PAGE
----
OWINGS MILLS, Md. — In giving a video tour last week of the Baltimore Ravens’ draft room, general manager Eric DeCosta showed off the digital boards, pointed out where everyone sits and then picked up an oversized stuffed giraffe out of the corner.
His name is Germaine. He was given to DeCosta’s son, Michael, when he was born 14 years ago. And he serves as a reminder.
"We always tell the scouts: Stick your necks out when you’re talking about a player,” DeCosta explained.
Baltimore's 2021 draft class received some of the highest grades from analysts -- nearly a dozen with either A or B-plus -- but the Ravens certainly stuck out their necks for their picks this year. In the first round, the Ravens selected a wide receiver whose numbers declined last season and an edge-rusher who didn’t have a sack last season.
But both wide receiver Rashod Bateman (27th overall pick) and outside linebacker Odafe Oweh (31st pick) were ranked among Baltimore’s top 20 prospects. Why? The Ravens put more stock in what they saw on tape than numbers, as can be seen by how much they came to the defense of their picks.
Bateman was one of college football’s top wide receivers in 2019, when he produced 1,219 yards receiving (20.3 yards per catch) and 11 touchdowns in 13 games for Minnesota. Last season, his statistics dipped to 472 yards (13.1 yards per reception) and two touchdowns in five games.
The Ravens understood Bateman was infected with COVID-19 and lost 10 pounds. They noticed how he was used differently in the offense in 2020 (Bateman was used in the slot 75% of the time after playing there only 23% of the time in 2019). They also factored in their own analytics.
The conclusion: Bateman was one of the most complete wide receivers in this draft. With how he gets separation and catches everything, Bateman has an opportunity to become Lamar Jackson’s No. 1 wide receiver.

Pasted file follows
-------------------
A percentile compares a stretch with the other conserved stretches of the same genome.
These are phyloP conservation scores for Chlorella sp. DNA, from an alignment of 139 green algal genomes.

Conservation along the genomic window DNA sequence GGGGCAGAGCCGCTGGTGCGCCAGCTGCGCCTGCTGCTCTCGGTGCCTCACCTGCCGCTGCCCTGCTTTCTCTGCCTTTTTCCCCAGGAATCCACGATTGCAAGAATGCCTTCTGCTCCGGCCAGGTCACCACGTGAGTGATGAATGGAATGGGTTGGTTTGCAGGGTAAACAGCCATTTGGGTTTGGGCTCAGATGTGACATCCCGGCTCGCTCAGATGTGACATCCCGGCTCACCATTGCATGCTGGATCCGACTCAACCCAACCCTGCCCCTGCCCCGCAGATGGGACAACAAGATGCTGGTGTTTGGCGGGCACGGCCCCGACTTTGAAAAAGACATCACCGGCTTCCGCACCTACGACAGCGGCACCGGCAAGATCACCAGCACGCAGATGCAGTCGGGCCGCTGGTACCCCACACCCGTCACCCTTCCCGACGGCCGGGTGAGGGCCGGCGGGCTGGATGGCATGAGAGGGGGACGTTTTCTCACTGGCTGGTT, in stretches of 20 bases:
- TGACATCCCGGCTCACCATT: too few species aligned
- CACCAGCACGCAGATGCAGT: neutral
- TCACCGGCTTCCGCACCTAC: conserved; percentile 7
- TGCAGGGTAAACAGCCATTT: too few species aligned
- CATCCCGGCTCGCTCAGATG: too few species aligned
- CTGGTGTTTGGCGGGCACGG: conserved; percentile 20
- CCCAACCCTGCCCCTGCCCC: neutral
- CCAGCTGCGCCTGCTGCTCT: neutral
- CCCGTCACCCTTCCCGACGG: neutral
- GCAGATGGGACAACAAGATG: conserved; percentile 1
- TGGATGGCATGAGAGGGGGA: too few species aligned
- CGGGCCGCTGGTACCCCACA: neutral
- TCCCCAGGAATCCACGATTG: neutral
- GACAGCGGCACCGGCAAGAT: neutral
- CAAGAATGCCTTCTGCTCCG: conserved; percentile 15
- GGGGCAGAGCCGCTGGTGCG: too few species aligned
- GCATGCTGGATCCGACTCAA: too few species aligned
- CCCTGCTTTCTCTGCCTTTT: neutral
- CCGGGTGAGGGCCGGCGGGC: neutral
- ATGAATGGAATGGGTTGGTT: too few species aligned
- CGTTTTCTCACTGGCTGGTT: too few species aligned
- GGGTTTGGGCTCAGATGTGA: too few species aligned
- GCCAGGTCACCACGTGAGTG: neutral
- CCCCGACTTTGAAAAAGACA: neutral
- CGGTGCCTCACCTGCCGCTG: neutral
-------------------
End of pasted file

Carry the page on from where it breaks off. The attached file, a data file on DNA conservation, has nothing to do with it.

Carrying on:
“He really checked off all the boxes,” DeCosta said. "It was, from my perspective, a very easy pick to make.”
Four picks later, the Ravens became the first NFL team in the past 25 years to draft an edge-rusher in the first round after he didn’t record a sack in his last college season.
Ravens defensive coordinator Don “Wink” Martindale referred to sacks as “fantasy football.” He pointed out how Danielle Hunter had 1.5 sacks in his final season at LSU and now has 54.5 sacks in five seasons with the Minnesota Vikings.
When the Ravens watched tape of Oweh at Penn State, they saw him knocking linemen into the backfield, running down ball-carriers from behind and causing havoc. Baltimore outside linebacker coach Drew Wilkins came back from Oweh’s pro day and told Martindale: “That was the best workout that I’ve ever seen live."
"I can't wait for this city to see how special he's going to be,” Martindale said. “What he does when you put on the tape is: There is no one that I saw at that position that gets to the football as fast as he does, and plays as hard as he does. And I think the thing that this city is going to really love is when he gets there, he's not in a good mood.”
In listening to Ravens officials throughout the draft, no selection had a stronger supporter in the room than Georgia guard Ben Cleveland, who was taken toward the bottom of the third round.
Ravens coach John Harbaugh has been talking to DeCosta about Cleveland for two months. Harbaugh acknowledged that he was “a Nervous Nellie” on Day 2 because he wanted Baltimore to trade up to make sure it landed the 6-foot-6, 343-pound blocker.
In addition to fitting into Baltimore’s mauling run game, Cleveland allowed a total of four pressures on 473 pass blocks the past two seasons (the 99.2% success rate was the best mark by a right guard in the SEC). He also didn’t commit a penalty on 520 snaps last season.
"So, it was relief for me to actually see him available when we picked,” DeCosta said. “This was John’s pick.”
Harbaugh responded, “I’m off your back now.”
The Ravens finished off their draft by taking some versatile players. Brandon Stephens, a third-round pick, is projected to play free safety in Baltimore after playing running back at UCLA and then walking on as a cornerback at SMU. Shaun Wade, a fifth-rounder, is hoping to get his career back on track by returning to his more comfortable position at slot cornerback after playing mostly outside in a disastrous 2020 season, which plummeted his one-time dream of being taken in the first round. Ben Mason, the team’s final pick, has lined up at tight end, fullback and even defensive line, and referred to himself as “the baddest dude on the field at all times."
"Quite honestly, if we had a choice between two players and they were equal talents, we would always defer to the guy that really lives like a Raven, so to speak,” DeCosta said. "That was something that we used to separate a lot of guys this year.”
Play like a Raven, pick like a giraffe.